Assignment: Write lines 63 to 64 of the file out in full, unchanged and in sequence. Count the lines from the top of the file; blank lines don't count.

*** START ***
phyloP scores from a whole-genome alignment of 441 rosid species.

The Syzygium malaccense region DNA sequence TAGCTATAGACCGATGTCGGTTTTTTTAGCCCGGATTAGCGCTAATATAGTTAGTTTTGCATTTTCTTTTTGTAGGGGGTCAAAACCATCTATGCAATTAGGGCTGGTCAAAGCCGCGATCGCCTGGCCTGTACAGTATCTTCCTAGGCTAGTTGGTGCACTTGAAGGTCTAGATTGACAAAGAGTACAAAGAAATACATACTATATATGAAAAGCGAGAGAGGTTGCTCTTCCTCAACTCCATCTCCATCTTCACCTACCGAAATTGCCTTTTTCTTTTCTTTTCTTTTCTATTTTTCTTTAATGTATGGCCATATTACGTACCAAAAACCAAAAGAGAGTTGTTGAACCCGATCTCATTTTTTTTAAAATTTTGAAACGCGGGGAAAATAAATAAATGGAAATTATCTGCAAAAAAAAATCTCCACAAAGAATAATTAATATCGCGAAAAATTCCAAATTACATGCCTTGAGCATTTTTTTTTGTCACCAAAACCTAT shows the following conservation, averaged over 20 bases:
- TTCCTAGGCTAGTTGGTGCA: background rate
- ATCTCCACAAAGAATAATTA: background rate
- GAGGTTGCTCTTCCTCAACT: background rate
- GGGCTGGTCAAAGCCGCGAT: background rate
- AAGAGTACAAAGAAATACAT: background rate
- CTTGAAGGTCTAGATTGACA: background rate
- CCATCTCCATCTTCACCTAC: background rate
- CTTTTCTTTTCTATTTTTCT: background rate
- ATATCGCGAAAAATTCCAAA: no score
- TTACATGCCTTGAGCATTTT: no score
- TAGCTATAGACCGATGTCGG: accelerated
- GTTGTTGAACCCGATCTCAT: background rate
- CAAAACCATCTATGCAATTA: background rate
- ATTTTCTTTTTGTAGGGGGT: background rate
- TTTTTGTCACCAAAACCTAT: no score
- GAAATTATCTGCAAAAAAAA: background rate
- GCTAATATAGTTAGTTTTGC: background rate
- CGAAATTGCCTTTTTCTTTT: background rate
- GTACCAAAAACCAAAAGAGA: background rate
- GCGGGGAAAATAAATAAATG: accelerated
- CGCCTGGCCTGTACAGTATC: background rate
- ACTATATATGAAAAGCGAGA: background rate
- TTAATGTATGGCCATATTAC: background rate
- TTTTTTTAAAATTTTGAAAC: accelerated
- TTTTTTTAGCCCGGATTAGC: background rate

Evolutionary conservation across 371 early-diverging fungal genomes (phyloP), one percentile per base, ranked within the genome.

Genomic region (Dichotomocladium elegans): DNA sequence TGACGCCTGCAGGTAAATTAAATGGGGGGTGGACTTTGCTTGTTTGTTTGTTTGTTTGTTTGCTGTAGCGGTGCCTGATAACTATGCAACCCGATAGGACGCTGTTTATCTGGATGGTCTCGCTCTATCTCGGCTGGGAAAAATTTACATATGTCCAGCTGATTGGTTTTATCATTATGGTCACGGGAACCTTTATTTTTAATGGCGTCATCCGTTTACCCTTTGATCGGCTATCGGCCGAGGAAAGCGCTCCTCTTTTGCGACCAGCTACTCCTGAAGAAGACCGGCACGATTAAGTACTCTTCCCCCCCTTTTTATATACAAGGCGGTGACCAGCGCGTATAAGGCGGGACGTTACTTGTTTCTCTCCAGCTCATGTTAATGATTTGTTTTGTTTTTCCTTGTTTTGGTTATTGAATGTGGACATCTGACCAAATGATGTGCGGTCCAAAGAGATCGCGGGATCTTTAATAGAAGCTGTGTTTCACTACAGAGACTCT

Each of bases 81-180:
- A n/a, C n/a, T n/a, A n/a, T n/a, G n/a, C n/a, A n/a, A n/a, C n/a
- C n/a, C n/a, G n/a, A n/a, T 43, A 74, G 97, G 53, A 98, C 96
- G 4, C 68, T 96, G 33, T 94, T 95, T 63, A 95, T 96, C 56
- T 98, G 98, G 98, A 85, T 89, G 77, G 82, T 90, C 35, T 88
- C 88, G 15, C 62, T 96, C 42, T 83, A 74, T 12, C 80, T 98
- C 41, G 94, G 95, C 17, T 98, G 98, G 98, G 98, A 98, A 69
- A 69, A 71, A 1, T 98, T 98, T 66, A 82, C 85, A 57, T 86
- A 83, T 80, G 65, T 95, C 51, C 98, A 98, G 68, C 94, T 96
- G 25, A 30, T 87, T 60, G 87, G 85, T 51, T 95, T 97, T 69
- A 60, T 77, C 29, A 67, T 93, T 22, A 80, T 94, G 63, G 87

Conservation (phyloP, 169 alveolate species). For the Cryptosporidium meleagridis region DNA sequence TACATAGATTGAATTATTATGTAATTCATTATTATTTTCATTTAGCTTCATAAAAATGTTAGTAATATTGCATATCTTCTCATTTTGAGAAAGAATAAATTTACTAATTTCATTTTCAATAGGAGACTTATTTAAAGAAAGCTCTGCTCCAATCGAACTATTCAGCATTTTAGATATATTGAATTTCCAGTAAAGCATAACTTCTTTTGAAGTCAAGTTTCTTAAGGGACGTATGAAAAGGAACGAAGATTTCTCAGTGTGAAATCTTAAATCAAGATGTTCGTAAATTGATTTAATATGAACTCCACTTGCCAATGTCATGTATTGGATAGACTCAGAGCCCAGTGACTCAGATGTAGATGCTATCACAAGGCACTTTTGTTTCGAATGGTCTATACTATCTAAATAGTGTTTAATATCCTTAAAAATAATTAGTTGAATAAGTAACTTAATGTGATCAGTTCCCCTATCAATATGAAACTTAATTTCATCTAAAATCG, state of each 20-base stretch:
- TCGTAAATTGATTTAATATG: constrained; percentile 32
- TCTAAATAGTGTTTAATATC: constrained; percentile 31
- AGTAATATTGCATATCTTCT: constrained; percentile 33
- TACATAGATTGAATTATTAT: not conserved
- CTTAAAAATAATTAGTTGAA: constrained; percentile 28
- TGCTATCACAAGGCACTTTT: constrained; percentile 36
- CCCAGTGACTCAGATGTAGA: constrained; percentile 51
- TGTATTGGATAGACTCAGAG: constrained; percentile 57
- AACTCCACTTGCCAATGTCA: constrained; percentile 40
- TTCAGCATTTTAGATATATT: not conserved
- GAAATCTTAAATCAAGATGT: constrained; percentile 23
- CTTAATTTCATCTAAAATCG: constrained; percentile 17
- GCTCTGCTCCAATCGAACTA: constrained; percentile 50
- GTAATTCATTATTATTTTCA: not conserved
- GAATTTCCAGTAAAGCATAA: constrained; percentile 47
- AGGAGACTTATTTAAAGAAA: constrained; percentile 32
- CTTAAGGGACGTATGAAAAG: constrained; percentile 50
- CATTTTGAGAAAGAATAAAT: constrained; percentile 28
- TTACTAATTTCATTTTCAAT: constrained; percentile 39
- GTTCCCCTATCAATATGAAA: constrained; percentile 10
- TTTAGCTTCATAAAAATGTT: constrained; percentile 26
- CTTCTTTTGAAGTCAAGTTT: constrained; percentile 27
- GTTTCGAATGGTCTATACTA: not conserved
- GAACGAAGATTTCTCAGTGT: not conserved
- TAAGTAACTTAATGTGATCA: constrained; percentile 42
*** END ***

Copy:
- CTTCTTTTGAAGTCAAGTTT: constrained; percentile 27
- GTTTCGAATGGTCTATACTA: not conserved